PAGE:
When you think about Set Questions, the traditional form of representing numbers in Sets comes to our mind. In GMAT set questions however, several other concepts will be tested simultaneously. Let us look into an example where Set representation is used to solve Probability and Number properties GMAT Question.

Q) Rhonda’s Chocolate factory is creating packets of chocolates with 12, 13, 14, 25, 35, 44, 66, 77 and 88 chocolates in each packet. The manager at the Factory arranged the packets in such a way that all the bright colored packets were in one group, and dark colored packets in other. If the bright colored packet group had packets with 12, 25, 77, and 88 chocolates, and dark colored packet group had the remaining, what is the probability that picking a pair from dark and bright colored packet group gives even number of chocolates?

Answers

a) 1/3

b) 1/2

c) 1/5

d) 2/3

e) 1/8

Solution

The length of the question should not intimidate you. This simple set question tests the theory of Number properties.

First, let us understand the information in the question.

There are two packet groups – light and dark colored.

The bright colored packet group has chocolate packets with 12, 25, 77, and 88 chocolates. Let us represent this as a set A.

A = {12, 25, 77, 88}

The dark colored packet group had the remaining chocolates. Let the set be represented by B

B = {13, 14, 35, 44, 66}

The question is what is the probability that picking a pair from dark and bright colored packet group gives even number of chocolates?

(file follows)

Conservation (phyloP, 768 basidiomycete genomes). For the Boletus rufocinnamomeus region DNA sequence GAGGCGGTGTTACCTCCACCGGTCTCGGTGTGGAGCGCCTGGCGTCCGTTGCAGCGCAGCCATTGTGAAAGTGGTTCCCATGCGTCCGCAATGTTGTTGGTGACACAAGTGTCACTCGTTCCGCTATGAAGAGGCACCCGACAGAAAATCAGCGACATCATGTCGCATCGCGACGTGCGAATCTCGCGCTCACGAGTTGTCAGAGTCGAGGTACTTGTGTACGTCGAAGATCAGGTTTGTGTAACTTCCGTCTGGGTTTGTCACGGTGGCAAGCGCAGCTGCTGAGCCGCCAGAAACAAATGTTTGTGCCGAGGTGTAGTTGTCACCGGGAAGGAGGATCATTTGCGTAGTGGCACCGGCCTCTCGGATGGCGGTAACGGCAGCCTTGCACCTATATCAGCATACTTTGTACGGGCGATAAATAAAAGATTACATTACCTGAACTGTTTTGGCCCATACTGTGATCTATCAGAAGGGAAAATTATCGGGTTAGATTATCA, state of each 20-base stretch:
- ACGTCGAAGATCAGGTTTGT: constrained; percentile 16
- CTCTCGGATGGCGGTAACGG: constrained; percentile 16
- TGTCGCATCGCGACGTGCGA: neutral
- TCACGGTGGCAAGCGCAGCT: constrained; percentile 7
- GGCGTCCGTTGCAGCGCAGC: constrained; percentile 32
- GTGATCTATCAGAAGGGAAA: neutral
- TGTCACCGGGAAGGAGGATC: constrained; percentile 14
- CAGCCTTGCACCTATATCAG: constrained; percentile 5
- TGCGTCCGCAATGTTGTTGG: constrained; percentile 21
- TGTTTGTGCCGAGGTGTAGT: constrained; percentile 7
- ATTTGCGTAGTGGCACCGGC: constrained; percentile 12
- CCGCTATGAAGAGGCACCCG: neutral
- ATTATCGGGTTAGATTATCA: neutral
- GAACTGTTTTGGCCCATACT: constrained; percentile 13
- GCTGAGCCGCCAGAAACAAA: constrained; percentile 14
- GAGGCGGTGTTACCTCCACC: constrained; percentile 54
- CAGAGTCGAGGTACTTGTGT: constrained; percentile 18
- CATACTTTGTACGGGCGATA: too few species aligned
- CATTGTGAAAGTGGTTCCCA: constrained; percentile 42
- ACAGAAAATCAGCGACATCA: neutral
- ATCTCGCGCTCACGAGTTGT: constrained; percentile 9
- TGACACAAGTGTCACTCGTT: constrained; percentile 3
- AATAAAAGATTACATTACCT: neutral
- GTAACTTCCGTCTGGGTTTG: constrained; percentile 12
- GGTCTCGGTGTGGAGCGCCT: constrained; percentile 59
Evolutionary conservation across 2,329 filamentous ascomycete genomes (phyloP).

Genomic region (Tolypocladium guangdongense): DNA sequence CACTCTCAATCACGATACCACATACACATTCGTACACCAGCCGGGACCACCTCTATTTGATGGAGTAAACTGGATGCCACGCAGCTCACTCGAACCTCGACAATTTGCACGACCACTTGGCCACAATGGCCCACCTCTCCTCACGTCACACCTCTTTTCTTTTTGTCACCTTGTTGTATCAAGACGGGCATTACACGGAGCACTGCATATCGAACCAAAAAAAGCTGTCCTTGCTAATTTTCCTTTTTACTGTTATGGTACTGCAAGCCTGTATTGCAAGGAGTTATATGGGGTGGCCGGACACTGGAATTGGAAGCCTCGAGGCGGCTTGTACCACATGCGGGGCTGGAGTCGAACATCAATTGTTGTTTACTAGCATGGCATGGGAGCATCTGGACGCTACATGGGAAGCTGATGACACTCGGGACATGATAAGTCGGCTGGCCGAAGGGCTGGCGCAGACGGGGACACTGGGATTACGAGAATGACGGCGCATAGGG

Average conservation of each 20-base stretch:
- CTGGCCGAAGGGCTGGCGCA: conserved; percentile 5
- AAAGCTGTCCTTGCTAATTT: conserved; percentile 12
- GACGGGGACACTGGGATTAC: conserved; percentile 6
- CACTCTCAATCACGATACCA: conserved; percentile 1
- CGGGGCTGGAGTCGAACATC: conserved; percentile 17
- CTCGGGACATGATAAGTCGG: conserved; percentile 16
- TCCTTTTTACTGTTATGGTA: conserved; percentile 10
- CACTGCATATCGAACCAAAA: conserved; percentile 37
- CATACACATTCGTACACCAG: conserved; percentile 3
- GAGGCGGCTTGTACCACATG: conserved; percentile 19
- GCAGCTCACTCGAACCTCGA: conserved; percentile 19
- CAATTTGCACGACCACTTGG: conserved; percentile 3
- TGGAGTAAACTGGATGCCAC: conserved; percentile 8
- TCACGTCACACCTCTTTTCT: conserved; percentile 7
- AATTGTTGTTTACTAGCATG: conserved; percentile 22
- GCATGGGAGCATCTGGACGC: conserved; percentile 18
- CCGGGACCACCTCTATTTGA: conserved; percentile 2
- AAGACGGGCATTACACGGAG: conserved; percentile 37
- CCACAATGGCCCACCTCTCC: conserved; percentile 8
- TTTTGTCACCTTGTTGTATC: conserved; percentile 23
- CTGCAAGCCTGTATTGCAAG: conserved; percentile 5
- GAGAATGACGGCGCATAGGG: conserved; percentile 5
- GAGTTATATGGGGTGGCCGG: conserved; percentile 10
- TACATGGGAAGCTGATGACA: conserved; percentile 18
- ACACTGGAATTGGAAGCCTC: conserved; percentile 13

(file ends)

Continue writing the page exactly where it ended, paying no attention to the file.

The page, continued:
Total Number of pairs that can be created from A and B = 4 x 5 = 20

Total Number of ways in which packets can be picked from A & B such that the sum is even = n

Probability = n/20

The only possibility of getting even numbers is when two packets picked from A & B are both even or each packets are odd

Even + Even = Even

Odd + Odd = Even

Let us pick each number from A

(12,14) (12,44) (12,66)

(25,13) (25,35)

(77, 13) (77, 35)

(88, 14) (88, 44) (88, 66)

Total (n) = 10

Probability = 10/20 = 1/2

Shortcut

A = {12, 25, 77, 88}

From A, when you pick the first number – 12 it is an even number

For even number 12, when you pick another number from B that satisfy the even sum condition, you will get 3 groups

For even number 88, the number of groups would be the same -> 3

For odd number 25, when you pick another number from B that satisfy the even sum condition you will get 2 groups

For odd number 77, the number of groups would be the same -> 2

Total (n) = 3*2 + 2*2 = 10**Correct Answer: B**

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